Driv­ing down mem­ory lane in a new Chevy Im­pala

North Penn Life - - ACCENT -

On warm sum­mer nights in 1971, I would ask my dad for his car keys. I couldn’t drive be­cause I was only 12 years old.

But I was old enough to know that when I put the key in the ig­ni­tion and turned it for­ward, that would en­gage the bat­tery, which al­lowed me to lis­ten to ball­games on the ra­dio.

For some rea­son, head­ing out to the drive­way and turn­ing on the car ra­dio was the only way that a kid grow­ing up in cen­tral Illi­nois could pick up ra­dio sta­tion KDKA out of Pitts­burgh. See, I was a Pitts­burgh Pi­rates fan, an­other rar­ity in cen­tral Illi­nois since most the kids I knew were ei­ther fans of the Chicago Cubs or the St. Louis Car­di­nals. But my fa­vorite team was a whole bunch of miles and a few states away, and I was as pleased as a base­ball­card col­lect­ing young­ster FRuOG EH ZKHn , fiJuUHG out that I could lis­ten to my fa­vorite team on the car ra­dio.

I would roll down both the front driver’s side and pas­sen­ger side win­dows, then stretch out across the car’s front bench seat and hang my feet out the pas­sen­ger side win­dow, let­ting the hu­mid sum­mer breezes tickle my toes while the voice of Pi­rates an­nouncer Bob Prince would fade in and out as the strength of the ra­dio sig­nal faded in and out.

My dad’s car was a hunter green Chevy Im­pala.

Four years later, at age 16, I learned to drive. By this time, my dad had an­other car, and I couldn’t wait to get be­hind the wheel for one very big rea­son: It meant that I could ac­tu­ally go on car dates with my best girl.

This was a time, in the mid1970s, when seat-belt safety was not em­pha­sized, and what made get­ting a driver’s li­cense the epitome of cool in that era — at least for me — was the “best girl” part of driv­ing.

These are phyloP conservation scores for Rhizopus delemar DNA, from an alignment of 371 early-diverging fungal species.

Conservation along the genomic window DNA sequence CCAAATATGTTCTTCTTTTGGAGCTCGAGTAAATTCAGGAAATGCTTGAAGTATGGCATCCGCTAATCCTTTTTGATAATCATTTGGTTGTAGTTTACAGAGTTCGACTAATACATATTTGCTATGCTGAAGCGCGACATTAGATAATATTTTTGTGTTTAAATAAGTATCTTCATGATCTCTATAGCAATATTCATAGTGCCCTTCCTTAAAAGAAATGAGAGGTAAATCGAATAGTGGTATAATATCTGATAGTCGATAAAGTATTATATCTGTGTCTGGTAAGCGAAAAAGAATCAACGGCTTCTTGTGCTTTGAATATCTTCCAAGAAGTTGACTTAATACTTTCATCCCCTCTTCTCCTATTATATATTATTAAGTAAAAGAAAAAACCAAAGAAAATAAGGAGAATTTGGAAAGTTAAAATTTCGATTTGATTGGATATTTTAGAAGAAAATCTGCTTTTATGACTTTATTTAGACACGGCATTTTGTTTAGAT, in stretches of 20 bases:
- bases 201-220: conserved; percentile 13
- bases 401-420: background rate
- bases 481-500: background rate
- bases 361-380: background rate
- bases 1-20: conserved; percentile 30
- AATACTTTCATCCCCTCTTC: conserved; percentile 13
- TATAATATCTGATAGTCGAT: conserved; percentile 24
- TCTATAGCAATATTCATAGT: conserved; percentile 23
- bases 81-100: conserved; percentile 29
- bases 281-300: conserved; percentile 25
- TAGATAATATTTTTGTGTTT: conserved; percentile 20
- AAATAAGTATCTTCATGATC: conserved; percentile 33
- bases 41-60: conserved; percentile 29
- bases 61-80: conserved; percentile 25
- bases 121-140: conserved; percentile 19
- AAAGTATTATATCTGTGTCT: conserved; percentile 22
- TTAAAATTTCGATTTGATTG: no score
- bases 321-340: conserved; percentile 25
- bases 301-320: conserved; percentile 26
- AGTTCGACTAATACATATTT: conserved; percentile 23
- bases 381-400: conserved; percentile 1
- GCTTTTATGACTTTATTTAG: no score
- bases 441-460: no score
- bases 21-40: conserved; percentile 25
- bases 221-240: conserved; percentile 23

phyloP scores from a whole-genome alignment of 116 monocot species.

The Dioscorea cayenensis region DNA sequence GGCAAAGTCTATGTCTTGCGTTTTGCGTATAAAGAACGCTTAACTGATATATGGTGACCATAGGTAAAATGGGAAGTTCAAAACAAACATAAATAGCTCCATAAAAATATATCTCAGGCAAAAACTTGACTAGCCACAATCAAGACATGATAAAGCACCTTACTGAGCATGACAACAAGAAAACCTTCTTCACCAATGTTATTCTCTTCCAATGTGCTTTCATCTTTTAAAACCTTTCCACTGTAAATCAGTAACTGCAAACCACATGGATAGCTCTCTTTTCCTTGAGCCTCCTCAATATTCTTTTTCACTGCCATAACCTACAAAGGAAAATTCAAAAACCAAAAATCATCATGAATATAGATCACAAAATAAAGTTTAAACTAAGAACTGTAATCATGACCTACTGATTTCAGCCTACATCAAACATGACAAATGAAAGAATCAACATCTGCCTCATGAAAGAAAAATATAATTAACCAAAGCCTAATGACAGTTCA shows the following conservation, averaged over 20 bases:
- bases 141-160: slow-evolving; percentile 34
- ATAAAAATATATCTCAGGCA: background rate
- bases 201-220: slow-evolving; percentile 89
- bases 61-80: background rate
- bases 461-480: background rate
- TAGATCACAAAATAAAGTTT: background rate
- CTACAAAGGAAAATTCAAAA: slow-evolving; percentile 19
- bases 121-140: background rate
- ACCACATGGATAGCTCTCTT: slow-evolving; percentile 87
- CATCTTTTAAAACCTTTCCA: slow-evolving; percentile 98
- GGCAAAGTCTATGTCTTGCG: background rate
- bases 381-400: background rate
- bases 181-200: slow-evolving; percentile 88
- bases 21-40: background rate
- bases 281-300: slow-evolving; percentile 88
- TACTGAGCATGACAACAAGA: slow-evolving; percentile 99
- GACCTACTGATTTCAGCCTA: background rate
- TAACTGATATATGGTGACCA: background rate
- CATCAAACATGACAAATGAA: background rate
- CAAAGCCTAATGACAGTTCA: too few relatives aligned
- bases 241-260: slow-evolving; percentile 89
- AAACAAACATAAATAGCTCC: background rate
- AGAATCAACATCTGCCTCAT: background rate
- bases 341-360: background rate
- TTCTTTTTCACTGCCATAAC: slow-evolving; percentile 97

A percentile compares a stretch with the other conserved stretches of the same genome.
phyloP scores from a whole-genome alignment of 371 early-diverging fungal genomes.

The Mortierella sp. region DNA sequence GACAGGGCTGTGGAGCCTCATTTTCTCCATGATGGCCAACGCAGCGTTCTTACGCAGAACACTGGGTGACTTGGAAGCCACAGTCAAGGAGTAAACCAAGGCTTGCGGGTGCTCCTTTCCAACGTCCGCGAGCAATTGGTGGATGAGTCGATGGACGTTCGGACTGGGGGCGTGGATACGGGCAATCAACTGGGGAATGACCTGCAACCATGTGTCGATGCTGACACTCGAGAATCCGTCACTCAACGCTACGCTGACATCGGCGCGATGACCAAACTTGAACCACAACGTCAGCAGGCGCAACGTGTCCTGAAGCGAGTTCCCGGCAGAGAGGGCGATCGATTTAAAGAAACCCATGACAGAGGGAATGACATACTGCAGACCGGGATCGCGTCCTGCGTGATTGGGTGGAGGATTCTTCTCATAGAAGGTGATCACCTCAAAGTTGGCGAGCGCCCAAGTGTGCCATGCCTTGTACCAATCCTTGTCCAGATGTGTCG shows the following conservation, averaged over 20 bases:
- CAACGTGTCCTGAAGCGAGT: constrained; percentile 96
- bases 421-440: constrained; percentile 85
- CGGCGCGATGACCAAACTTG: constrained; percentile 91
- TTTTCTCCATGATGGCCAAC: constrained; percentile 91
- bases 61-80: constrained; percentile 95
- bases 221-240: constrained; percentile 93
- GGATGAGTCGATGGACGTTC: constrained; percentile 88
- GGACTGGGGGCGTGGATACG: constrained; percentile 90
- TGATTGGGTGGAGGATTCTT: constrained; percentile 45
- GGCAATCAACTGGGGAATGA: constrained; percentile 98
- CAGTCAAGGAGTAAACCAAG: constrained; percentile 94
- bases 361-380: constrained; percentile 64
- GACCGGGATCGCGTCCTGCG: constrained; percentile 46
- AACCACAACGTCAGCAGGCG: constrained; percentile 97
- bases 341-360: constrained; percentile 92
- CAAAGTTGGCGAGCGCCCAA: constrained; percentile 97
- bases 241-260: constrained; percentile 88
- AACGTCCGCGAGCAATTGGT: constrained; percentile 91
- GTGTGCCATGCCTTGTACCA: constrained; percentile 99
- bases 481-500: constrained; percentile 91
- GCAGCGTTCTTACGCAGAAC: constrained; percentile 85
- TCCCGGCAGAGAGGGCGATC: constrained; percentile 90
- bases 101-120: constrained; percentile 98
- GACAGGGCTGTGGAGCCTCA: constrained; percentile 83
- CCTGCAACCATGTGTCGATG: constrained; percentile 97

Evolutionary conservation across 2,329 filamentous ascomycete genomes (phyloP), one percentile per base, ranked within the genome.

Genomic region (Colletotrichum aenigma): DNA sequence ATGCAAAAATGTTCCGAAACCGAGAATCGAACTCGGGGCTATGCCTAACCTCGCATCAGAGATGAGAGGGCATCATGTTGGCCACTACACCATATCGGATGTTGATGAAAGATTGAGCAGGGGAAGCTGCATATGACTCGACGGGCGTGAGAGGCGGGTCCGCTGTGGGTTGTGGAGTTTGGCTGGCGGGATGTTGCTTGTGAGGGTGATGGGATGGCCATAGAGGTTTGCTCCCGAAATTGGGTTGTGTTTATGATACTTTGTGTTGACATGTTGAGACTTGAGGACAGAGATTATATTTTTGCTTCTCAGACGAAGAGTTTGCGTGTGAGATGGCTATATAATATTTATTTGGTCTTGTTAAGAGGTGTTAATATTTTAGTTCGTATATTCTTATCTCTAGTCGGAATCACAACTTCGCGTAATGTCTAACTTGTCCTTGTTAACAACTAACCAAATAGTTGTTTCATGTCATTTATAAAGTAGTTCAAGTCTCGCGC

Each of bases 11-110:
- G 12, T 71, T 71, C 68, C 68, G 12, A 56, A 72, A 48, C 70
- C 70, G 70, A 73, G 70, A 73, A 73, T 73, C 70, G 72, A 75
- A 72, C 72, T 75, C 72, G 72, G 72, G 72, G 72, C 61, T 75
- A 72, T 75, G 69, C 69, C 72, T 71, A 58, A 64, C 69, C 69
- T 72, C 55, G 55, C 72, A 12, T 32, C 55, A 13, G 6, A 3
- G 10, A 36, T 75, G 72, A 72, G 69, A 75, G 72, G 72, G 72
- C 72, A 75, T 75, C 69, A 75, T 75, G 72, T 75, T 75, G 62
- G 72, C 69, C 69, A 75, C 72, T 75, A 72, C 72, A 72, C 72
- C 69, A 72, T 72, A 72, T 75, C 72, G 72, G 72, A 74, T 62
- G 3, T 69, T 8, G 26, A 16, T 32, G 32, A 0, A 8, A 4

On dates, my girl­friend at the time — her name was Teresa — would ig­nore the seat belt and slide all the way over on the bench seat and sit next to me while I was driv­ing, win­dows down, her long hair pushed by the breeze brush­ing up against my shoul­der. I wasn’t lis­ten­ing to the ball­games any­more by that time, but the sweet har­monies of the Beach Boys, cranked up on the ra­dio. It was per­fect. And my dad’s car then was a blue Chevy Im­pala.

I lis­tened to ball­games in an ,PSDOD. 7KH fiUVW FDU , OHDUnHG WR GULvH ZDV Dn ,PSDOD. 7KH fiUVW car date I ever took was in an Im­pala.

But since the end of the 1970s when my dad stopped buy­ing Chevys, I hadn’t so much as even rid­den in an Im­pala. Un­til last week. My friend Dave Peter­son, the Grand Poobah at Bryner Chevro­let in Jenk­in­town, had sent me an email ask­ing if I was in­ter­ested in a pro­mo­tion that Chevy was hav­ing that in­volved lo­cal deal­ers invit­ing me­dia types to travel to the Po­cono Race­way for the un­veil­ing of the 2014 Im­pala.

Now even though I have those won­der­ful mem­o­ries of my early Im­pala days, I’m not a car guy at all. My only con­cern when it comes to my ve­hi­cle is from a trans­porta­tion stand­point. Does it re­li­ably and con­sis­tently get me where I want to go when I want to go there? For the most part, I don’t get the at­trac­tion of cars, and the finHU SRLnWV RI DuWRPRELOHV UHDOOy don’t ap­peal to me.